Understanding Qi: the “Four Gentleman Decoction“

Si Junzi Tang has four ingredients: ginseng, licorice, atractylodes (baizhu), and hoelen (fuling); it is derived from Lizhong Wan (Pill for Warming the Center) of the Shanghan Lun
by replacing the warming, spicy ginger with the bland, neutral hoelen.
As a result of this single herb change, the earlier chill-dispelling
prescription is altered to form a more moderate spleen-tonifying and
moisture-resolving formula.  

By calling the formula “four gentlemen,” one of
the implications is that the four ingredients all have an equal status
in the formula.  By comparison, many formulas are described as having a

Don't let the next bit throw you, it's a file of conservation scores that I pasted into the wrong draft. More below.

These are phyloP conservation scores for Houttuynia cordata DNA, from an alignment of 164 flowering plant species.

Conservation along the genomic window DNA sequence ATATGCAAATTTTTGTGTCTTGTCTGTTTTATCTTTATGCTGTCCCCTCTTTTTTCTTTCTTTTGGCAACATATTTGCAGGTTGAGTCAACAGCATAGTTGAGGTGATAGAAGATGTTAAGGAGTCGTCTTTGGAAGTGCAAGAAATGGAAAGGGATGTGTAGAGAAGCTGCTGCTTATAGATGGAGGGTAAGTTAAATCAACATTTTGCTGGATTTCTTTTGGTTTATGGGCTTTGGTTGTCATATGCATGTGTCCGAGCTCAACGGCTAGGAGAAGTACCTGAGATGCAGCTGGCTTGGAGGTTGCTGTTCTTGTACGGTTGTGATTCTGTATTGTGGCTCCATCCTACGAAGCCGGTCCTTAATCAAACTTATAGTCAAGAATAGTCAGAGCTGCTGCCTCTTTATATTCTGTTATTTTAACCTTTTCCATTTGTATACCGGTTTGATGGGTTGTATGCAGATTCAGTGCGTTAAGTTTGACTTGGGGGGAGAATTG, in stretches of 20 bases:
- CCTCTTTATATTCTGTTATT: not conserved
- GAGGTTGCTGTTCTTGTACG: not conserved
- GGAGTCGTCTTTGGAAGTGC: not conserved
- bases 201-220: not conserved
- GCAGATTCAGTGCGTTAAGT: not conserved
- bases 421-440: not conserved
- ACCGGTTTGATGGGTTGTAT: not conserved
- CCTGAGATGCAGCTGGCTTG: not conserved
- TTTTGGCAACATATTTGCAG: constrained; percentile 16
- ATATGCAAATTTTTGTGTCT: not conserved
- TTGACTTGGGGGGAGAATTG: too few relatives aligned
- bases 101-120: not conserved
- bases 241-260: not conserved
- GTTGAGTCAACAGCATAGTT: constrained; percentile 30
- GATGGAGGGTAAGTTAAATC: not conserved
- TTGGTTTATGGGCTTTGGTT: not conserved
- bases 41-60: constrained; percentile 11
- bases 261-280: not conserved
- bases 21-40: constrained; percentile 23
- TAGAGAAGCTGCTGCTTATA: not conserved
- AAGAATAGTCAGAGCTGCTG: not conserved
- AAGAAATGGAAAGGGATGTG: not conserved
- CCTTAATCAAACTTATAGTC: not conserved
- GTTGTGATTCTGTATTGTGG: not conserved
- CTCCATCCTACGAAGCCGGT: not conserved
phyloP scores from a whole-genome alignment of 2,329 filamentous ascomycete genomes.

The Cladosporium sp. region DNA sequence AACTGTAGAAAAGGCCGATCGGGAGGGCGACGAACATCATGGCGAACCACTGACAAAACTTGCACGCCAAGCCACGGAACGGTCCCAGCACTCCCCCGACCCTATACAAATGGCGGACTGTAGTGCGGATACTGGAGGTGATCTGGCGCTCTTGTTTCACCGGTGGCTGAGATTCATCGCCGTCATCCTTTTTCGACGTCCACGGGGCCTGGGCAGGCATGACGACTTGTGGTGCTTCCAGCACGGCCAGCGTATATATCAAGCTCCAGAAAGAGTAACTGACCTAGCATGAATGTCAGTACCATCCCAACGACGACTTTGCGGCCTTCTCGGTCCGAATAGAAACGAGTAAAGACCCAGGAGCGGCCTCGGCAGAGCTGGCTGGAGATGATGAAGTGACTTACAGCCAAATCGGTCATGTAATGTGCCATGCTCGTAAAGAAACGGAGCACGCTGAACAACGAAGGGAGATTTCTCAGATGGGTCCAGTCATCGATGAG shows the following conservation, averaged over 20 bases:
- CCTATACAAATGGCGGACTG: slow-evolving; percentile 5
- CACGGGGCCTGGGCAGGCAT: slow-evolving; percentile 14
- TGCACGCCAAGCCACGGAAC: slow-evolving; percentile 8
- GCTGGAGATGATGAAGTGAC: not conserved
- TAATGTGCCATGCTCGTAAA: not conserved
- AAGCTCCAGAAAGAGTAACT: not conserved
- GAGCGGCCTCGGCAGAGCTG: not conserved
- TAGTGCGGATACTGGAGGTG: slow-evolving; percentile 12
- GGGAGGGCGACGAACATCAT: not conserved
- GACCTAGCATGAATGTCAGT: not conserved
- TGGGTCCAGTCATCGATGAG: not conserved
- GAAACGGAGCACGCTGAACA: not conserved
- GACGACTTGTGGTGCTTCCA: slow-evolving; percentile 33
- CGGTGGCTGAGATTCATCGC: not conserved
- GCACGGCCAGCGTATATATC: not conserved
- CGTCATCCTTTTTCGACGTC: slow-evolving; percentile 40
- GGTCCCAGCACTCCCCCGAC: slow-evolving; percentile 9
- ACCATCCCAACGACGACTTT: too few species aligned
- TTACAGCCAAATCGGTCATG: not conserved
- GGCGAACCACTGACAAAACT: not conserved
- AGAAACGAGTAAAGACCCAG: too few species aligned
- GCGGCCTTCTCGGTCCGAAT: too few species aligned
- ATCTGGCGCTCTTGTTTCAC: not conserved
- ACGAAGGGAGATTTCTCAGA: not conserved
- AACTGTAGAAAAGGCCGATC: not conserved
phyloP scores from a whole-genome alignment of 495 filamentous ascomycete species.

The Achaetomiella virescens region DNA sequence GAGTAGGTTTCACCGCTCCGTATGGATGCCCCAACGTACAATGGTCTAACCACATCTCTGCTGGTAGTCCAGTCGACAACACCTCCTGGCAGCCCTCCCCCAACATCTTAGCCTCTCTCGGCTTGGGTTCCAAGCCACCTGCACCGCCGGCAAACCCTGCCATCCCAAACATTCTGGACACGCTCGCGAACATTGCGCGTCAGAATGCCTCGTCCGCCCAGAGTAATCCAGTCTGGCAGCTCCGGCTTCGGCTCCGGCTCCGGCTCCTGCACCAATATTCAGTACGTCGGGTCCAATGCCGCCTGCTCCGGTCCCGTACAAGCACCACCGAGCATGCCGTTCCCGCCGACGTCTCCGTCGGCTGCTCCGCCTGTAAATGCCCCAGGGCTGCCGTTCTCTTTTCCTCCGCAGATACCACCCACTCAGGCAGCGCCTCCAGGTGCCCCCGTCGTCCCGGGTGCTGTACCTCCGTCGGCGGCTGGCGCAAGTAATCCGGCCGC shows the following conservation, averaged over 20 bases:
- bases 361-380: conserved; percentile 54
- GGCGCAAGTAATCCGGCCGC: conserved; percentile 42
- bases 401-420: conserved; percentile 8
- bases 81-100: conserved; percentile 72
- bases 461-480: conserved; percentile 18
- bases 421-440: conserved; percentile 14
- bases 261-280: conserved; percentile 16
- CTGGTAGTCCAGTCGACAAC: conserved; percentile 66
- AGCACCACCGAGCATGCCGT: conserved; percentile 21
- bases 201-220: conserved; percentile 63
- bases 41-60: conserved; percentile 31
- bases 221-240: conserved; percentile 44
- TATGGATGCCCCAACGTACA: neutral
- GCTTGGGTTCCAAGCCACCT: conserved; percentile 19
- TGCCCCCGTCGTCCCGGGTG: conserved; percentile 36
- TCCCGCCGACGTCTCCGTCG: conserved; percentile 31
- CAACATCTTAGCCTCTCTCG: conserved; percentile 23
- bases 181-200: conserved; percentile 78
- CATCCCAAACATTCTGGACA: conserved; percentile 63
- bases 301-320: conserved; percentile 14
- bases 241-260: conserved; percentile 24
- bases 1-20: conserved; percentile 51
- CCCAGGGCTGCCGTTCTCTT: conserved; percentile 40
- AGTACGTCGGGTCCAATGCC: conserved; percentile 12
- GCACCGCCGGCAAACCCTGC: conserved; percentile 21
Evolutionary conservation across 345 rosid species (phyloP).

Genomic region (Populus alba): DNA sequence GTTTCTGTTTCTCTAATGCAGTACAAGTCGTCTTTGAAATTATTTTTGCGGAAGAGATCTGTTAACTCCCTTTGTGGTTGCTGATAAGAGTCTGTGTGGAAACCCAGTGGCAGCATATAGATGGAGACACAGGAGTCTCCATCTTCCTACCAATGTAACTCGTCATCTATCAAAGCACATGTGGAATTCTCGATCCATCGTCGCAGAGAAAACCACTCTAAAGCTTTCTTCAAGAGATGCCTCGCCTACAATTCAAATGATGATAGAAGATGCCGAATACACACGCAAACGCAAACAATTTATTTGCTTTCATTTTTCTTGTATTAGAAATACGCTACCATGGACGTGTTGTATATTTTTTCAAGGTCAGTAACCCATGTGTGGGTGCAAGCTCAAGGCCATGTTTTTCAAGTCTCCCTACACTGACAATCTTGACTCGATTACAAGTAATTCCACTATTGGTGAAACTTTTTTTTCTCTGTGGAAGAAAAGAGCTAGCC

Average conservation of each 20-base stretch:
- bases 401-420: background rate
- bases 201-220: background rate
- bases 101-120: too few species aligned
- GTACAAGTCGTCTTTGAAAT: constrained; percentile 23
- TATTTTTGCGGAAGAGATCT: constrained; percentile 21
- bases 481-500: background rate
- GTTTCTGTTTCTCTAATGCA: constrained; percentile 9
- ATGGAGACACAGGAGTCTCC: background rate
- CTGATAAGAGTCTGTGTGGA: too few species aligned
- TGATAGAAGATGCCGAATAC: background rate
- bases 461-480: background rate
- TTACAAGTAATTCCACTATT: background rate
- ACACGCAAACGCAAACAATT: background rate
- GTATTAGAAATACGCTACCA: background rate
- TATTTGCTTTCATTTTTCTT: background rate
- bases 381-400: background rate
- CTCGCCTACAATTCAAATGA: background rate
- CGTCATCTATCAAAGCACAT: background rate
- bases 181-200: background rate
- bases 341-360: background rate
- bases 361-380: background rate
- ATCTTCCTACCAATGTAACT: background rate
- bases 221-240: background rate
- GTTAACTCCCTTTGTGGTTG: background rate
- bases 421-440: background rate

ruler (emperor), minister, assistant, and aid (see: Designing a personalized Chinese herb formula).
Despite the formula’s name, some authors differentiate roles for each
of its ingredients and specify that the four work harmoniously together
(but are not equals).  This explanation is not as satisfactory, since
the characteristic of harmonious action among ingredients is attributed
to many prescriptions that are named in the ordinary manner.   Thus, for
example, in the book Formulas and Strategies (1), which attempts to provide roles for individual ingredients of the formulas it describes, ginseng (or codonopsis, dangshen,
used as a substitute) is said to be the ruler; atractylodes is the
minister; hoelen is the assistant; and licorice is the envoy, yet each
of the herbs has essentially the same function.  Licorice is as much a
key herb in the prescription as ginseng, though in many other formulas
it is mainly used to moderate the strong flavor of a decoction or
harmonize the action of ingredients with diverse properties.

Leave a Reply

Your email address will not be published. Required fields are marked *